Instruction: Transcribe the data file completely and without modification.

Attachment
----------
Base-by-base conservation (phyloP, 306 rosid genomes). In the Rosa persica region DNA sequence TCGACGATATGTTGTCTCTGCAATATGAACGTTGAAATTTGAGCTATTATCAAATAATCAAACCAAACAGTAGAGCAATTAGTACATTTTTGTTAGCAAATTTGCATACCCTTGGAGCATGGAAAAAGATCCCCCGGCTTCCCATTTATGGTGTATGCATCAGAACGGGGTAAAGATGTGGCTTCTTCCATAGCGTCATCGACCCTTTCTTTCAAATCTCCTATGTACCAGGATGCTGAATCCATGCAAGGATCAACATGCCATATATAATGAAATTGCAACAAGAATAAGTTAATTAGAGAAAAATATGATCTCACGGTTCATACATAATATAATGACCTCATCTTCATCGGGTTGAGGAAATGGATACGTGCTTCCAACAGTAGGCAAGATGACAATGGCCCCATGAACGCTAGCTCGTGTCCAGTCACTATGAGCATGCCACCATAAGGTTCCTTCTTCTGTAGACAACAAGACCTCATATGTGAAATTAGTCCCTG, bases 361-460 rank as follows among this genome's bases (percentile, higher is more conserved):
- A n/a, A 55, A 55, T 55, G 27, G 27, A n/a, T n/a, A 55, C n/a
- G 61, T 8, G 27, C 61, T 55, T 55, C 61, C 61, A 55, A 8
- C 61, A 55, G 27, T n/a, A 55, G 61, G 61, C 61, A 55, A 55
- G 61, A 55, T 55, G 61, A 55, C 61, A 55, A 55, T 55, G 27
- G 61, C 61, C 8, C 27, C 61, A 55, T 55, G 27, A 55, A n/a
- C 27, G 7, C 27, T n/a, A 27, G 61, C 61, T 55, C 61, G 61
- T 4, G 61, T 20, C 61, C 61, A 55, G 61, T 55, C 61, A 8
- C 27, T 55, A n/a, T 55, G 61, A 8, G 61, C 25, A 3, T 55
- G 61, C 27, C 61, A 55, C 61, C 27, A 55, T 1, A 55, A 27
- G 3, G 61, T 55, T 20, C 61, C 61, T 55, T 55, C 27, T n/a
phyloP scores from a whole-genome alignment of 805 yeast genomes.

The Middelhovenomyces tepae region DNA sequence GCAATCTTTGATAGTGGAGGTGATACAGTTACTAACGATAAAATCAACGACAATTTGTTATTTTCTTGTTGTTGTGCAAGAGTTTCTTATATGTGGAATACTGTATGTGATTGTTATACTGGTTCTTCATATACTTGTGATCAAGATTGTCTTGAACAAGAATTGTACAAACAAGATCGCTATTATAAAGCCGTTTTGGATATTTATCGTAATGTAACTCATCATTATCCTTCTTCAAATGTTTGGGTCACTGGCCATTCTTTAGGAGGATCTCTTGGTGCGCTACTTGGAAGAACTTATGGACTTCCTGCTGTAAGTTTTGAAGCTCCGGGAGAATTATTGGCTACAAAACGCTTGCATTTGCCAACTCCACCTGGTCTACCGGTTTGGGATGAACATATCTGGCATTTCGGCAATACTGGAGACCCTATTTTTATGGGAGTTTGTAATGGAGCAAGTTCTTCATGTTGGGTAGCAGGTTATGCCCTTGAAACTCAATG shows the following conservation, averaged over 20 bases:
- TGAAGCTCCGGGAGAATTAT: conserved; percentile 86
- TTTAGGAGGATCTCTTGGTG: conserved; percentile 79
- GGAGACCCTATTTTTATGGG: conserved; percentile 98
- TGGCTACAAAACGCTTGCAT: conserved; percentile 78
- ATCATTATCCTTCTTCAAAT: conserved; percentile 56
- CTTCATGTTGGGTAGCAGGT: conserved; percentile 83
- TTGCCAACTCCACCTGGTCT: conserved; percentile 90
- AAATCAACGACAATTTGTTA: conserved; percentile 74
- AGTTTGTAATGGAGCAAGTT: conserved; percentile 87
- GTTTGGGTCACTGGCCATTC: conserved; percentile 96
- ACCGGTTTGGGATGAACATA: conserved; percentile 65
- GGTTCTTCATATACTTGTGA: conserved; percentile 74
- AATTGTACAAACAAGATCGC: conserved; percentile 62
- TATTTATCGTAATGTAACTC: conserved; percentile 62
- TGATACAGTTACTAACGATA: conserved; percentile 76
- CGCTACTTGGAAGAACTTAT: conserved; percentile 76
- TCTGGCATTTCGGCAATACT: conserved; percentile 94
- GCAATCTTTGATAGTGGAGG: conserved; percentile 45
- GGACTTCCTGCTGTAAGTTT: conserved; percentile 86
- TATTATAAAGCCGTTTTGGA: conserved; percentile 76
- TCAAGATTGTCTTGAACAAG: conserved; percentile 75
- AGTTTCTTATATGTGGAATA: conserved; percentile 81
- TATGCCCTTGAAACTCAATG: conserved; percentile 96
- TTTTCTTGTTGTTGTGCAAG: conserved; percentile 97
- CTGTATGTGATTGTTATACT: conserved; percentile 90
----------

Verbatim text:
Base-by-base conservation (phyloP, 306 rosid genomes). In the Rosa persica region DNA sequence TCGACGATATGTTGTCTCTGCAATATGAACGTTGAAATTTGAGCTATTATCAAATAATCAAACCAAACAGTAGAGCAATTAGTACATTTTTGTTAGCAAATTTGCATACCCTTGGAGCATGGAAAAAGATCCCCCGGCTTCCCATTTATGGTGTATGCATCAGAACGGGGTAAAGATGTGGCTTCTTCCATAGCGTCATCGACCCTTTCTTTCAAATCTCCTATGTACCAGGATGCTGAATCCATGCAAGGATCAACATGCCATATATAATGAAATTGCAACAAGAATAAGTTAATTAGAGAAAAATATGATCTCACGGTTCATACATAATATAATGACCTCATCTTCATCGGGTTGAGGAAATGGATACGTGCTTCCAACAGTAGGCAAGATGACAATGGCCCCATGAACGCTAGCTCGTGTCCAGTCACTATGAGCATGCCACCATAAGGTTCCTTCTTCTGTAGACAACAAGACCTCATATGTGAAATTAGTCCCTG, bases 361-460 rank as follows among this genome's bases (percentile, higher is more conserved):
- A n/a, A 55, A 55, T 55, G 27, G 27, A n/a, T n/a, A 55, C n/a
- G 61, T 8, G 27, C 61, T 55, T 55, C 61, C 61, A 55, A 8
- C 61, A 55, G 27, T n/a, A 55, G 61, G 61, C 61, A 55, A 55
- G 61, A 55, T 55, G 61, A 55, C 61, A 55, A 55, T 55, G 27
- G 61, C 61, C 8, C 27, C 61, A 55, T 55, G 27, A 55, A n/a
- C 27, G 7, C 27, T n/a, A 27, G 61, C 61, T 55, C 61, G 61
- T 4, G 61, T 20, C 61, C 61, A 55, G 61, T 55, C 61, A 8
- C 27, T 55, A n/a, T 55, G 61, A 8, G 61, C 25, A 3, T 55
- G 61, C 27, C 61, A 55, C 61, C 27, A 55, T 1, A 55, A 27
- G 3, G 61, T 55, T 20, C 61, C 61, T 55, T 55, C 27, T n/a
phyloP scores from a whole-genome alignment of 805 yeast genomes.

The Middelhovenomyces tepae region DNA sequence GCAATCTTTGATAGTGGAGGTGATACAGTTACTAACGATAAAATCAACGACAATTTGTTATTTTCTTGTTGTTGTGCAAGAGTTTCTTATATGTGGAATACTGTATGTGATTGTTATACTGGTTCTTCATATACTTGTGATCAAGATTGTCTTGAACAAGAATTGTACAAACAAGATCGCTATTATAAAGCCGTTTTGGATATTTATCGTAATGTAACTCATCATTATCCTTCTTCAAATGTTTGGGTCACTGGCCATTCTTTAGGAGGATCTCTTGGTGCGCTACTTGGAAGAACTTATGGACTTCCTGCTGTAAGTTTTGAAGCTCCGGGAGAATTATTGGCTACAAAACGCTTGCATTTGCCAACTCCACCTGGTCTACCGGTTTGGGATGAACATATCTGGCATTTCGGCAATACTGGAGACCCTATTTTTATGGGAGTTTGTAATGGAGCAAGTTCTTCATGTTGGGTAGCAGGTTATGCCCTTGAAACTCAATG shows the following conservation, averaged over 20 bases:
- TGAAGCTCCGGGAGAATTAT: conserved; percentile 86
- TTTAGGAGGATCTCTTGGTG: conserved; percentile 79
- GGAGACCCTATTTTTATGGG: conserved; percentile 98
- TGGCTACAAAACGCTTGCAT: conserved; percentile 78
- ATCATTATCCTTCTTCAAAT: conserved; percentile 56
- CTTCATGTTGGGTAGCAGGT: conserved; percentile 83
- TTGCCAACTCCACCTGGTCT: conserved; percentile 90
- AAATCAACGACAATTTGTTA: conserved; percentile 74
- AGTTTGTAATGGAGCAAGTT: conserved; percentile 87
- GTTTGGGTCACTGGCCATTC: conserved; percentile 96
- ACCGGTTTGGGATGAACATA: conserved; percentile 65
- GGTTCTTCATATACTTGTGA: conserved; percentile 74
- AATTGTACAAACAAGATCGC: conserved; percentile 62
- TATTTATCGTAATGTAACTC: conserved; percentile 62
- TGATACAGTTACTAACGATA: conserved; percentile 76
- CGCTACTTGGAAGAACTTAT: conserved; percentile 76
- TCTGGCATTTCGGCAATACT: conserved; percentile 94
- GCAATCTTTGATAGTGGAGG: conserved; percentile 45
- GGACTTCCTGCTGTAAGTTT: conserved; percentile 86
- TATTATAAAGCCGTTTTGGA: conserved; percentile 76
- TCAAGATTGTCTTGAACAAG: conserved; percentile 75
- AGTTTCTTATATGTGGAATA: conserved; percentile 81
- TATGCCCTTGAAACTCAATG: conserved; percentile 96
- TTTTCTTGTTGTTGTGCAAG: conserved; percentile 97
- CTGTATGTGATTGTTATACT: conserved; percentile 90